Lincoln knew that explaining why a war is being fought is important, not just the fighting itself. To that point, he recognized that winning public support and staying positive, at least publicly, is crucial in times of crisis. “[P]ublic sentiment is everything,” Lincoln once said. “With public sentiment, nothing can fail; without it nothing can succeed.” As Lewis Lehrman writes in his book on Lincoln and Churchill, the president “publicly rejected the very notion of defeat — no matter [his] inner doubts.” And Lincoln had inner doubts, even depression. But he was optimistic in public, showing the American people a vision of peace and unity past the bloodshed.

Lincoln, the greatest commander in chief in American history, had no military experience before entering office. Yet he transformed a 16,000-man army spread across the continent at the beginning of the war into a highly effective 2-million-man fighting force by the end. “With no knowledge of the theory of war, no experience in war, and no technical training, Lincoln, by the power of his mind, became a fine strategist,” wrote military historian T. Harry Williams. “He was a better natural strategist than were most of the trained soldiers.” Lehrman describes how through “hard study and analysis of the geography of battle,” in part by borrowing military books from the Library of Congress, Lincoln mastered the skills of a strategist.

Lincoln also understood that the ultimate goal of war is to impose one’s will on an enemy to achieve a political objective, not a military one. For example, he appointed “political” generals from both parties to consolidate bipartisan Northern Democratic and Republican leadership behind his strategic goal of national reunification. Some critics rebuked Lincoln for such appointments, but this criticism was “grounded in a narrow concept of military strategy,” argued historian James M. McPherson. “But Lincoln made … [these] appointments for reasons of national strategy,” to pick generals from important constituencies in the North, whose support was necessary for the war effort.

Critically, Lincoln did not follow the deeply flawed orthodoxy that, in wartime democracies, political leaders should define a military operation’s objectives and then step back to give the armed forces total control to prosecute the war effort. The president was intimately involved in military affairs throughout the war, insisting on receiving “raw” intelligence and up-to-date military information from the battlefield. He would patiently challenge, debate, and question his generals’ views but would almost never overturn their proposals in the end. He often delegated tactical decisions to local commanders, opting to set broad strategic objectives and let military leaders find a path to get there. In other words, he found the right balance for civil-military relations in war.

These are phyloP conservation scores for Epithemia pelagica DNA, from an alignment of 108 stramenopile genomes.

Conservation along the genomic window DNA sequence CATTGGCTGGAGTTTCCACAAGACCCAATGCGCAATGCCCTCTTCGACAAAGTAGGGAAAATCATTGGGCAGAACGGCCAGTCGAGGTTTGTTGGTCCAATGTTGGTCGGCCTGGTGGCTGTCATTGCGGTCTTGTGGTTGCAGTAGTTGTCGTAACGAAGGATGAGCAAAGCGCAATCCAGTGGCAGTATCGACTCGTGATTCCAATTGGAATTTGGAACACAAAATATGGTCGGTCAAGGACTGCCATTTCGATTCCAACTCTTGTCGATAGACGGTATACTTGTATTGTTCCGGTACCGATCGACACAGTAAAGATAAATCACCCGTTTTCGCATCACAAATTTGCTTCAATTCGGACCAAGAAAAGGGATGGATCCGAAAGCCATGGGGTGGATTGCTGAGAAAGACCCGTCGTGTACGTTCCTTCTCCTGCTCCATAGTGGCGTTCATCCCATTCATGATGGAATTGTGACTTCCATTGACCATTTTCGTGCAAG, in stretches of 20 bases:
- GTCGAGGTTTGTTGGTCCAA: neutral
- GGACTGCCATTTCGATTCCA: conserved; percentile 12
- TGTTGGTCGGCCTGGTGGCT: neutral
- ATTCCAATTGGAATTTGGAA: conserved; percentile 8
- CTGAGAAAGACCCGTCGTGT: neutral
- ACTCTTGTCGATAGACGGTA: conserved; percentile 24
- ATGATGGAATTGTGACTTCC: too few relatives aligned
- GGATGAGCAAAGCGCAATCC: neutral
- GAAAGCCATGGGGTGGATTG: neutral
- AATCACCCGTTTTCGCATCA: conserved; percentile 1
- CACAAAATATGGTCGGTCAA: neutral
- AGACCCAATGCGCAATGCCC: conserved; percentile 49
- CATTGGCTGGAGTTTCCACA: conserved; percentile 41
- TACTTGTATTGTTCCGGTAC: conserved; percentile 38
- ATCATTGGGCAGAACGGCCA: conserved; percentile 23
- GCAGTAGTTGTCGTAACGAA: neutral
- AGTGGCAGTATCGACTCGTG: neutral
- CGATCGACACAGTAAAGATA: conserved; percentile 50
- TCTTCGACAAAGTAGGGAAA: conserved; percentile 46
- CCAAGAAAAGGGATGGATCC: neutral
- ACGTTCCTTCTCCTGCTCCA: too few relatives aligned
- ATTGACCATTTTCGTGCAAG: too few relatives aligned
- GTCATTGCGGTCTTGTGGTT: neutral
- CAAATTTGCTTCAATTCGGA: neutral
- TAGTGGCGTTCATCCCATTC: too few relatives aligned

Certain traits made Lincoln a successful statesman and leader for the ages — work ethic, ambition, self-confidence, and courage (both moral and physical) were among the most important. The president was also a good listener, enjoyed the love and loyalty of his rank-and-file soldiers, and had incredible wit and political acumen. Above all, Lincoln had wisdom and moral clarity.

Lincoln, the restrained but iron-willed president, fought to abolish slavery and preserve the Union, to show that the American experiment could work, that free society — government of, by, and for the people — could endure. Without Lincoln, the United States would have likely remained divided. The advancement of free, democratic states would have had a severe, perhaps insurmountable, setback. The US would have been humiliated and immeasurably weakened, and slavery would have continued. What would have happened in the next century’s two world wars, for example, if America was fractured, unable to summon its full strength?

Yes, it is fair to say that, even today, there is much that Lincoln can still teach us — especially in a time of crisis.

Aaron Kliegman is a freelance writer based in Virginia. Previously, he was a staff writer and news editor at the Washington Free Beacon, where he wrote analysis and commentary on foreign policy and national security. Aaron’s work has been published in a range of publications, and he has a master’s degree in international relations. Aaron is now writing regular columns for the Inner Circle as a contributor, and I am excited to have him on the Gingrich 360 team. — Newt